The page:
Cloaca Melodia

My life in concerts, by Mike Sauter.


Lynyrd Skynyrd

PNC Park, Pittsburgh, PA

You know, I often wonder whether a band feels cheesy doing this sort of a show, where the concert is a value-added freebie tacked on to a ballgame ticket. If you're Me First & The Gimme Gimmes or The Clarks, probably not. Playing a baseball stadium is a thrill in its own. But if you're in Lynyrd Skynyrd?

post continues....

I dunno. But I am sure that the band doesn't usually have a massive fireworks finale to accompany the coda to "Freebird," and the band didn't have to pony up a dime towards the cost of the pyrotechnics.

To back up, after the Pirates finished what was only their ninth sellout of the season with a win (what? did he say "a win"???), the players dashed off the field and the stadium crew set up a stage at 2nd base. With an enviable efficiency (just a 20 minute or so turnaround), the ballpark was switched into concert mode and the archtypical Southern rock band began playing.

Skynyrd played a crowd-pleasing set of past hits, including "That Smell," "Saturday Night Special," "Sweet Home Alabama," and the aforementioned "Freebird" (but why, oh why, does Johnny Van Zant have to use the painfully tired introductory question "what song is it you want to hear?"). Also standing out was "Gimme Three Steps," "What's Your Name?" and their take on J.J. Cale's "Call Me the Breeze."

Although the central New York of my youth was nowhere near the Mason-Dixon Line, bands like Skynyrd, Molly Hatchet, and the Charlie Daniels Band were still hugely popular. My hometown was in a fairly rural area, and the image of the rebel South (perhaps one of the most effective branding jobs in U.S. history; see, for example, here) struck a chord with many disaffected high schoolers there. But Skynyrd's Gold & Platinum compilation was on seemingly everyone's turntable, not just the Southern rockers in town, since their music was all over radio in a way that many other similar bands simply couldn't match. My sister owned the album, and I certainly spent a fair amount of time watching that label rotate around the phonograph spindle. So it was good to see these songs live for the first time.

The sound was not ideal for the show, however. It was a bit muddy and not loud enough. I guess it's unfair to expect sound like the Rolling Stone's "Steel Wheels" show I saw at Shea Stadium, but there's got to be some middle ground. The instrumental second half of "Freebird" is really the song's power, showcasing the interplay of the multiple guitars, but that complexity was largely lost in the wash of sound from the roll-away PA system set up perhaps too efficiently after the game.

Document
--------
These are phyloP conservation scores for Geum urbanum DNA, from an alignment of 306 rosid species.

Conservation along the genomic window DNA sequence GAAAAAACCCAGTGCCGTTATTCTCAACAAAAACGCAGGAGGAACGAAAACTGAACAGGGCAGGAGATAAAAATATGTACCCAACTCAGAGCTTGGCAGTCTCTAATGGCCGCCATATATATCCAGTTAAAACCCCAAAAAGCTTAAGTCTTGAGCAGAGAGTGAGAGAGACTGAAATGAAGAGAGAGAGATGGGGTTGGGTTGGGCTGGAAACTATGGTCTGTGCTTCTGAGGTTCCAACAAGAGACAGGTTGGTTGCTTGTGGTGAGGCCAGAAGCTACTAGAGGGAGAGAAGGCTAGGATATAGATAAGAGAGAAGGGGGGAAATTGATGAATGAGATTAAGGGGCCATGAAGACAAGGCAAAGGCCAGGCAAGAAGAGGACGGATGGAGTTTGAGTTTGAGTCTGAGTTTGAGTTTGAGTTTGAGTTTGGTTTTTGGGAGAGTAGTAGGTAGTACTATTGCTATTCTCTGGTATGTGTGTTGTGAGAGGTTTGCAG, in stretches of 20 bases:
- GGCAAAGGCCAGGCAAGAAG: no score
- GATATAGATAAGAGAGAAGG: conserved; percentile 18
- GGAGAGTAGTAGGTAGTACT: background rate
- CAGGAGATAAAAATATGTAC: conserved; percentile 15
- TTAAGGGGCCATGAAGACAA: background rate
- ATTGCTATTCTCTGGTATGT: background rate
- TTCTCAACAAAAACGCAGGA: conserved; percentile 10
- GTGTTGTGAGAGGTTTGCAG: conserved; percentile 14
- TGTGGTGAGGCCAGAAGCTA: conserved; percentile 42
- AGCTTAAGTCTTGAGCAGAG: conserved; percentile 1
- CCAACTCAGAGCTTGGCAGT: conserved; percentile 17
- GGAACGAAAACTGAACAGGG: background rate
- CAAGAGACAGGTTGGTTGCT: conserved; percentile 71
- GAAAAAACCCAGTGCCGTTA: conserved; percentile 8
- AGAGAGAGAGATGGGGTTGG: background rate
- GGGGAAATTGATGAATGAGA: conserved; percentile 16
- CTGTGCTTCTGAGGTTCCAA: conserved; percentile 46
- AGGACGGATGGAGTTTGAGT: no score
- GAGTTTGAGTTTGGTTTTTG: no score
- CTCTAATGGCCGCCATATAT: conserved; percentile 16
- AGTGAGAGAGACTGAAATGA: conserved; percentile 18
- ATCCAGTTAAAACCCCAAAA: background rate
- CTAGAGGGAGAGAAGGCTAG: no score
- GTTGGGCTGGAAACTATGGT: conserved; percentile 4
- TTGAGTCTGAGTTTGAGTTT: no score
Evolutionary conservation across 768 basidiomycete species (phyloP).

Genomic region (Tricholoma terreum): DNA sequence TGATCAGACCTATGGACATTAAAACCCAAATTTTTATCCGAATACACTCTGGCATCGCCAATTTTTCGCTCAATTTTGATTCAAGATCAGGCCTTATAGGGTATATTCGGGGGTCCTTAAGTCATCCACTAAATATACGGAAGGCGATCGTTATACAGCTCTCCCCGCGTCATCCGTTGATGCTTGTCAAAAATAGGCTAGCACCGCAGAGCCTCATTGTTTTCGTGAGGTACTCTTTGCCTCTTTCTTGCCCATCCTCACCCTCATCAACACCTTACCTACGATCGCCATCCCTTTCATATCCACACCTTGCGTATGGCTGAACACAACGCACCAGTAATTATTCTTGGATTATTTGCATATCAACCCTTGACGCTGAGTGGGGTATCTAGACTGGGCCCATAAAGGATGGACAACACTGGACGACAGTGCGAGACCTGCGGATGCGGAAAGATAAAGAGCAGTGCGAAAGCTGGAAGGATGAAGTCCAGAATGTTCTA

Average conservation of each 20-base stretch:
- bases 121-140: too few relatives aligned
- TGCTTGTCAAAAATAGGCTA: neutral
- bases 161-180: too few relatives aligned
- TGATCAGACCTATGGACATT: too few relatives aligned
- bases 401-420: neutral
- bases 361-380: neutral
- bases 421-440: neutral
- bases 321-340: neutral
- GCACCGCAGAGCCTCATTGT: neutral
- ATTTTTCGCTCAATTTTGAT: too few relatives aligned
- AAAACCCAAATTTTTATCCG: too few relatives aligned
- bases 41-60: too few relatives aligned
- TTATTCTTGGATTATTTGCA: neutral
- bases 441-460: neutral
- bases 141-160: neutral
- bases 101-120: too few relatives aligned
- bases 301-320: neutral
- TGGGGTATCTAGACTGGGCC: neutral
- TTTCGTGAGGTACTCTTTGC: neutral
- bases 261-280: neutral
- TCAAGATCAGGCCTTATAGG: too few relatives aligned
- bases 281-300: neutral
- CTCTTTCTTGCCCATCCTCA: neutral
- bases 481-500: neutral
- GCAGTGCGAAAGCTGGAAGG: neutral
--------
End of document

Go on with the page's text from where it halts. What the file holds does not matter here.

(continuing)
Labels: , , ,



Bedford Square, Pittsburgh, PA

Cracker agreed to headline WYEP's 3rd annual "Rock the Block" event, where we block off the street in front of the radio station and have a concert and general party.

post continues....

sorry, I haven't yet written about this show... add your own comments if you were also there!

Labels: , , , , ,


Del Castillo, Jason & The Scorchers

Johnstown Folk Festival, Johnstown, PA

I've been wanting to see Jason Ringenberg & The Nashville Scorchers live for more than 20 years. At my college radio station in 1985, '86, '87, we used to play "White Lies," "Golden Ball & Chain," and the band's take on "Absolutely Sweet Marie" quite a lot. And I remember my friend John Webber going to see them live and enjoying the hell out of it--despite being nearly deaf for days afterwards.

post continues....

So I wanted to see them, too. But eventually, they stopped playing out of Nashville much. I did see Jason Ringenberg solo live back in 2003, which was a great time. But I still wanted to see the band.

When I saw they were going to be appearing at the Johnstown Folk Fest, I thought that the stars were aligning; I've always meant to go to the Fest since moving to Pittsburgh in 2003 (close enough, although still a more than 90-minute drive). Plus, Del Castillo was also on the bill and performing immediately preceding The Scorchers--a band that not I really dig, but my wife likes as well.

Of course, now that I have a baby I have to make sure that she's consulted on such plans (9-month-olds have amazing powers of veto). The Scorchers were scheduled for a 7pm start time which was just barely within the realm of do-ability to see some of the show, drive home, and get baby to bed at a reasonable time.

So, to make a long story short, we came, we saw, we, er, well, not conquered. We enjoyed. Jason & The Scorchers are not the same band they were twenty years ago--I wonder whether Jason Ringenberg foresaw that he would be doing Farmer Jason children's music--but it was thoroughly fun. Sadly, I wasn't able to stay for too long and didn't get to hear any favorites (especially "Broken Whiskey Glass") but it was good to finally scratch that band off my list.

And Del Castillo was frickin' amazing as well. As my previous experience seeing them live attested, they are an incredible bunch of musicians. In some ways, they're remind me of Los Lonely Boys, but without the drug busts and with a souped-up, two-guitar attack.

Labels: , , , ,